Before we can do a thing, we have to find some way to trust our government. We thought we had that down, once upon a time. But we don't any more. Can't we please just get the money out of the elections? Can't we please get rid of gerrymandering? Can't we please make voting more universal and more trivial to accomplish?

Hell, we moved everything else online. That seems related to why the economy hasn't quite collapsed. It's not that we lack the tech to make online voting happen. If Estonia can do it, then so can we!

But really, I have nothing against Trump voters. As far as I can tell, they're real people, just like me and you. My so-called inner life hasn't ever done me any good. When I turn it out - we call that expression, just like what you do to a dog with a blocked bladder - it just goes splat!

Well, I'd better go take a walk. Oh wait, is that legal yet? Nah, I'm taking a bike ride, outside, socially distant and without a mask. It's a nice day. I'll go shopping tomorrow with my mask on. It's been over two weeks, and I just got my stimulus check. Whoopee!!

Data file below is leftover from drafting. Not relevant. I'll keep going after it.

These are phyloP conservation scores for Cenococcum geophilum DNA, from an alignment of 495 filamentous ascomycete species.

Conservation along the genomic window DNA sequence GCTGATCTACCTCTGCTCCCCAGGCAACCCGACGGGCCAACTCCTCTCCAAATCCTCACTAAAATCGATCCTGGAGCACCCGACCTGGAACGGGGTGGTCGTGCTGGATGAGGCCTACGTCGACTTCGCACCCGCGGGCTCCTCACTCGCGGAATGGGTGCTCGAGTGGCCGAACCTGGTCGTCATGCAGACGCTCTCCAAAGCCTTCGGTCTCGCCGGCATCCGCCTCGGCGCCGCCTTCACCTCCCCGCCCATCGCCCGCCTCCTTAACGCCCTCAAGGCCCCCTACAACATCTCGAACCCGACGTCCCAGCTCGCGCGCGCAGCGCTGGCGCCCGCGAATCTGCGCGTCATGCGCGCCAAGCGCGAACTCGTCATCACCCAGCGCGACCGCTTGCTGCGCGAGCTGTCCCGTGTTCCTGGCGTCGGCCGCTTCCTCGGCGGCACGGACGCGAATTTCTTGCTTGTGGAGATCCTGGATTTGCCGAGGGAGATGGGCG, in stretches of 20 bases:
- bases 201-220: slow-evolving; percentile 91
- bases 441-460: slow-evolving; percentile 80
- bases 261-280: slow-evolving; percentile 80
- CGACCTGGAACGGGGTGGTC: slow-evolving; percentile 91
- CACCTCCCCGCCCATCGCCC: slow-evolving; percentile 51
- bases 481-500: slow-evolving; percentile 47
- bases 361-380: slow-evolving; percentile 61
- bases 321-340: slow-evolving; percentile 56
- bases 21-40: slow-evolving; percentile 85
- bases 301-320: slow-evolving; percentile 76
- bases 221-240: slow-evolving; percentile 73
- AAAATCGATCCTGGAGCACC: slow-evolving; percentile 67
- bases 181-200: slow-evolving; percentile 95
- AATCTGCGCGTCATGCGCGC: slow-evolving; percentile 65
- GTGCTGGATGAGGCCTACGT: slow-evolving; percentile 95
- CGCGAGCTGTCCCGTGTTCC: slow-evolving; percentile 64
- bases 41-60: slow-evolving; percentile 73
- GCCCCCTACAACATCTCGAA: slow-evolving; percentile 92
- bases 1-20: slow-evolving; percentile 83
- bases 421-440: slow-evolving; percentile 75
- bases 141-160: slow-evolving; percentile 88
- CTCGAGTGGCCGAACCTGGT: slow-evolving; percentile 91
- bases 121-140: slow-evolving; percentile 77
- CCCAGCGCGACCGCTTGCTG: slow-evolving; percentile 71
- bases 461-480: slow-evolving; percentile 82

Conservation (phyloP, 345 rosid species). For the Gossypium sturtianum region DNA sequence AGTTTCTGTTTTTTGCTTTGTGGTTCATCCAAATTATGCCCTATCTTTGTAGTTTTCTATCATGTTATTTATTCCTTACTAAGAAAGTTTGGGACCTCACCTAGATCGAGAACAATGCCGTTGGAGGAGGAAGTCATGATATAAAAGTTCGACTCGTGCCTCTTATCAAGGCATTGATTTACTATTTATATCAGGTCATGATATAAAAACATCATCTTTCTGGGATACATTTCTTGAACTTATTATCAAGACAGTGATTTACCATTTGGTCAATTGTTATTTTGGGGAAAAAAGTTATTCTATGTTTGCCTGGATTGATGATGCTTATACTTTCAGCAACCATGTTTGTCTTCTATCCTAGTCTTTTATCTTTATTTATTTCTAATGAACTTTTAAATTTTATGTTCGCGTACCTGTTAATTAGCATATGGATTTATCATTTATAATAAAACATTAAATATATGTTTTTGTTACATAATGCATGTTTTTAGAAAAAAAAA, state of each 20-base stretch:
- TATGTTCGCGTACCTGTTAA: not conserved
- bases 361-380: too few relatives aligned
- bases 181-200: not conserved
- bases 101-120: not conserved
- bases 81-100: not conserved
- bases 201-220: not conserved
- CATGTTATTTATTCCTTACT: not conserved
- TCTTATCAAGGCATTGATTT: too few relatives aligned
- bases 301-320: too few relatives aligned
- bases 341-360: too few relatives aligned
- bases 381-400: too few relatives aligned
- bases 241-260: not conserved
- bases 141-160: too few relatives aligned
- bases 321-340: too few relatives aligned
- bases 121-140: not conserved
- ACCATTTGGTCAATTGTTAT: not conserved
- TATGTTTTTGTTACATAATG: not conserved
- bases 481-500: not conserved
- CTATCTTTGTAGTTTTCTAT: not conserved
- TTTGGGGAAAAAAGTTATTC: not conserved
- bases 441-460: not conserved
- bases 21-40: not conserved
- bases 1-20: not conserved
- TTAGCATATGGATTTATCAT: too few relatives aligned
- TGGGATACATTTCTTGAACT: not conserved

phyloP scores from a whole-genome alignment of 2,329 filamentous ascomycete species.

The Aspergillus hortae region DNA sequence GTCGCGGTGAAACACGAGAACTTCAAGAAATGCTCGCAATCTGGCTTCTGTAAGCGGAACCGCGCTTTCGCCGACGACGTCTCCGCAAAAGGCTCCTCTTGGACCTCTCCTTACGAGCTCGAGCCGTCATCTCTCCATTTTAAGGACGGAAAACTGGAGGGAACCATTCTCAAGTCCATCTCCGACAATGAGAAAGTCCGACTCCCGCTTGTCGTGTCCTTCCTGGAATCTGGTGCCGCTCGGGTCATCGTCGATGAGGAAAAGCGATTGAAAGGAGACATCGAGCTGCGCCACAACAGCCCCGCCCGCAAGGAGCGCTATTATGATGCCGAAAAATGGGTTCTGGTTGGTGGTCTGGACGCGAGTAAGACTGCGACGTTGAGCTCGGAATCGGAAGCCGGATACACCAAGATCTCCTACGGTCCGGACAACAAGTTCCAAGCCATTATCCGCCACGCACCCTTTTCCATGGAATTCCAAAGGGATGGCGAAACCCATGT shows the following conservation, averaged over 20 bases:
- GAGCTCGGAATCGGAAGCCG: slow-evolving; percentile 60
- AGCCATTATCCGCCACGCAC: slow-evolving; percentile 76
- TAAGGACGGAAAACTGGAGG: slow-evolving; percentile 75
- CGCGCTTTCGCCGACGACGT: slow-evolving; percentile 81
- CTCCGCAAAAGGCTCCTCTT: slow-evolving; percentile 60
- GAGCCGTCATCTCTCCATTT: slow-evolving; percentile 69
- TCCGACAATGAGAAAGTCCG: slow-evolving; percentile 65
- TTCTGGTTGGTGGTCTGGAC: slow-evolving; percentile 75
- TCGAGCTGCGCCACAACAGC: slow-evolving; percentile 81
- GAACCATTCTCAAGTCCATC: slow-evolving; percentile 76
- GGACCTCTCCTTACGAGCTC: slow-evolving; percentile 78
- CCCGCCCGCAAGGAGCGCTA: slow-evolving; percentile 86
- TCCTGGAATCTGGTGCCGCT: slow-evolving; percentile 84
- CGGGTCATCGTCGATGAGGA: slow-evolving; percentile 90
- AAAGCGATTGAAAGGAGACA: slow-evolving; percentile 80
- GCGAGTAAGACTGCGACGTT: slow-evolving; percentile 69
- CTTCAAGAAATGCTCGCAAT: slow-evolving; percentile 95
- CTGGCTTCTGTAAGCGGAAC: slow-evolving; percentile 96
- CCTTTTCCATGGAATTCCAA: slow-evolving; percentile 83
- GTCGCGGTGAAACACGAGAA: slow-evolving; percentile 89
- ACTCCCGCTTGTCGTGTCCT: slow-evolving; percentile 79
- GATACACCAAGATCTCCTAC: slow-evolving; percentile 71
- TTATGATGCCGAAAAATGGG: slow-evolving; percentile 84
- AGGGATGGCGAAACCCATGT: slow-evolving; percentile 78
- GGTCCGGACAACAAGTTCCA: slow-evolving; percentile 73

I'm sending mine to the Biden campaign. Well, no probably not. I tried that once when Dubya tried to buy us off. Just like now, it wasn't enough money to pay any bills, but you could buy a flat-screen with it. I gave the money to Obama in a fit of some anger. But I had a paycheck then and now I don't. I still might though. Obama won.

I'm no crazier than I ever was, but a lot more sane than you are if you think you have an actual soul and that God listens to you babble on, even to yourself.

Yep, I'm sane. I believe that my actual self is located outside and all around me, in my past and into some indeterminate future, just like those guys talking about consciousness on Zoom. (with Zoom, through Zoom, over Zoom?).

Given that the stars are part of me here and now, and given that I've already experienced eternity on or with or through or over the experiences of actual death I've had, not to mention over the moon, which would just make me a lunatic, I'd say I have as much of an eternal soul as you do. So there!

What I don't have is any difference between inside and outside, which just problematizes the hell out of what privacy means. Unless it just means lack of trust, in which case we're plenty warranted.

I think this is a pretty good reality TV show. I just want it to end so that I can go back to living.

Let us pray! Mom used to say that. I'm not sure she really meant it either. But it sure can't hurt. It helps to focus the mind. You know, that thing I'm out of,  along with shaving cream and money.